Rock is recession proof. Or so we keep hearing. Well try telling that to German label SPV after the legendary rock and metal specialists today announced they were insolvent.
There are high hopes the Hanover-based company will survive – with a number of interested parties considering a swift purchase – but the European home of bands like Alice Cooper, Whitesnake, Saxon, Iced Earth, Sepultura and Motorhead is clearly struggling.
Earlier this year SPV/Steamhammer made a huge song and dance about their 25th anniversary with a slew of stunning vinyl reissues complementing a series of special CDs celebrating the label’s rich and varied heritage. The German heavyweights appeared to be in rude health. But suddenly their 25 Alive publicity campaign looks like a desperate last throw of the marketing dice.
Only this month rushonrock received SPV promos by the likes of Tim Ripper Owens, UFO and Magnum and all three acts have been backed by typically enthusiastic advertising and PR strategies. There was no sign of a label in decline. The hot new releases have kept on coming thick and fast and only the odd whisper of trouble hit the occasional website.
David Coverdale has described last year’s decision to hook up with the Teutonic standard bearers for all things loud and heavy as one of the best moves he ever made. In the fickle world of rock and metal it’s amazing how many bands have stayed loyal to SPV over the years and within the industry the label is held in the highest esteem.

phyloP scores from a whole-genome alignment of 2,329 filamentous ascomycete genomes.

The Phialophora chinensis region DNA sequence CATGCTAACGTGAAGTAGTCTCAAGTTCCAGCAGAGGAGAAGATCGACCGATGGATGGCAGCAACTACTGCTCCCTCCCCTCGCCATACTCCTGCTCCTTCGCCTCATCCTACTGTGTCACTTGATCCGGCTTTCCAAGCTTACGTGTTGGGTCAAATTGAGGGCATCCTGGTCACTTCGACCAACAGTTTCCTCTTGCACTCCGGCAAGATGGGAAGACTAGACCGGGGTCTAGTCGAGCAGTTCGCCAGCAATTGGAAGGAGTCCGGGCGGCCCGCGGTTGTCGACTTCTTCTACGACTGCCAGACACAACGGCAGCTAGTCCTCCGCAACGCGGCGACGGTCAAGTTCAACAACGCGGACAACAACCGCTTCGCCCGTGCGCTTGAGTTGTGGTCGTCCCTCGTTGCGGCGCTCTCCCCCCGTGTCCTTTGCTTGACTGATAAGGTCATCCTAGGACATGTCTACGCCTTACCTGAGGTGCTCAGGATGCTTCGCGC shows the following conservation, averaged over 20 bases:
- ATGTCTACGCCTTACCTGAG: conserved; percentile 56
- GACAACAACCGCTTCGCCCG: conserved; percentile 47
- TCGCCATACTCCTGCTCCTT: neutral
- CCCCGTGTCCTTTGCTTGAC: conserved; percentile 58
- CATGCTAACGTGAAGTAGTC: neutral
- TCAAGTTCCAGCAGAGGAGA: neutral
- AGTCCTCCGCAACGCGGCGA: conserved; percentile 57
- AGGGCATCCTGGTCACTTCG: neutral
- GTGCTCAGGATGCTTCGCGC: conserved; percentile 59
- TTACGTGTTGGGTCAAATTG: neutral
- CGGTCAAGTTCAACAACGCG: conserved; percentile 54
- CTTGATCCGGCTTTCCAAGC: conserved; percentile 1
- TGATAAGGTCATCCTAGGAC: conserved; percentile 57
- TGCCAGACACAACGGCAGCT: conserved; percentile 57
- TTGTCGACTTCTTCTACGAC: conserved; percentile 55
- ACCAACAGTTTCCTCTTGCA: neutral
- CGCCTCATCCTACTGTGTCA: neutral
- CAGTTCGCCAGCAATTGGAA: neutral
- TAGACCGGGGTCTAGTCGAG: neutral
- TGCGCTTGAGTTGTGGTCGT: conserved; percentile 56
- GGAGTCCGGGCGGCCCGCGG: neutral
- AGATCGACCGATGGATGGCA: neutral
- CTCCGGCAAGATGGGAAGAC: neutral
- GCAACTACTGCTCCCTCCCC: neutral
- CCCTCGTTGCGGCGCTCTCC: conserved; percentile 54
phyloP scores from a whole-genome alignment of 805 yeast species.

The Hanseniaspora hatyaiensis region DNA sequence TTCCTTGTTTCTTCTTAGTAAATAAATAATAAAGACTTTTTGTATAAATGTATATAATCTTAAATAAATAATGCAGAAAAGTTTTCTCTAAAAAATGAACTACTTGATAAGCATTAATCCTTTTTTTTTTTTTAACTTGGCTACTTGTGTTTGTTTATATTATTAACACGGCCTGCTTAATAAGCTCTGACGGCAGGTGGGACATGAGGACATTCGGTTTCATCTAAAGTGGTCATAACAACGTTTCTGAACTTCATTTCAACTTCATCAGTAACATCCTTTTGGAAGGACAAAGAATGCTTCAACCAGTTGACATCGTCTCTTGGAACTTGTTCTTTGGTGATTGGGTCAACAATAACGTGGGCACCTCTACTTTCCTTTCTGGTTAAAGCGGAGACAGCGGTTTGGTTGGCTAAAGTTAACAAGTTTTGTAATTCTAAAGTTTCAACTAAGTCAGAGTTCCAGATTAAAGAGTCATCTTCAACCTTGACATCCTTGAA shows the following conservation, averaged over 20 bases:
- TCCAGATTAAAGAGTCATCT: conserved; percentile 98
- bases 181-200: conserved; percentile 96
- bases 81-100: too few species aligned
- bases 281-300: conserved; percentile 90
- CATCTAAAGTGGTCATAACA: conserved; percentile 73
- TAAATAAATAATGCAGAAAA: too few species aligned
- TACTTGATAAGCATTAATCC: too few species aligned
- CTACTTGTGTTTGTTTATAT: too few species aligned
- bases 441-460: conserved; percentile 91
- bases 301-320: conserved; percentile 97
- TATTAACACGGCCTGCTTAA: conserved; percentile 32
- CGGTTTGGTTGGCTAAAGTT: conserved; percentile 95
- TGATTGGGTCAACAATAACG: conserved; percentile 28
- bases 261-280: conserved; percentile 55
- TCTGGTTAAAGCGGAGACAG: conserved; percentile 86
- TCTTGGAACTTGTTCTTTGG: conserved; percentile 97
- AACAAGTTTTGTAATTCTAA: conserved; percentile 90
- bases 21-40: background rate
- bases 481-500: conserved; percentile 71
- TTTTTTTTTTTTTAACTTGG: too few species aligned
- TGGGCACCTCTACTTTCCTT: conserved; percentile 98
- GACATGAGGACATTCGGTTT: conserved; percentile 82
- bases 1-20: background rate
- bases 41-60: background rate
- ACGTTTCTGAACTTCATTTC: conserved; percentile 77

Yet every business is driven by sales and in the same week it was announced Ripper Owens’ excellent new CD had shifted a meagre 800 copies in its first week of release Stateside then it’s clear the recession is forcing punters to pick and choose.
There will always be spare cash to plough into Metallica. AC/DC, Guns N Roses and the like but a strong German market can’t fully compensate for slow sales elsewhere. With a large roster SPV requires a large return on its investment and that clearly isn’t the case.
The label’s bigger bands won’t be too concerned. Cooper, Whitesnake etc won’t find it tough to find a new home but dedicated rock labels don’t grow on trees. The likes of Roadrunner, Century Media and Nuclear Blast are not in the market for new bands and while they might pick up the cream of the SPV outcasts there could be a number of acts facing an anxious future this week.
Of course the question on every rock fan’s lips should be this: if SPV can go under (and the administrators are still confident that won’t happen) then what about the other rock labels listed above? Is this the start of an inevitable collapse within the rock and metal industry as a whole or is today’s news nothing more than a blip? Watch this space. And hope and pray it’s the former.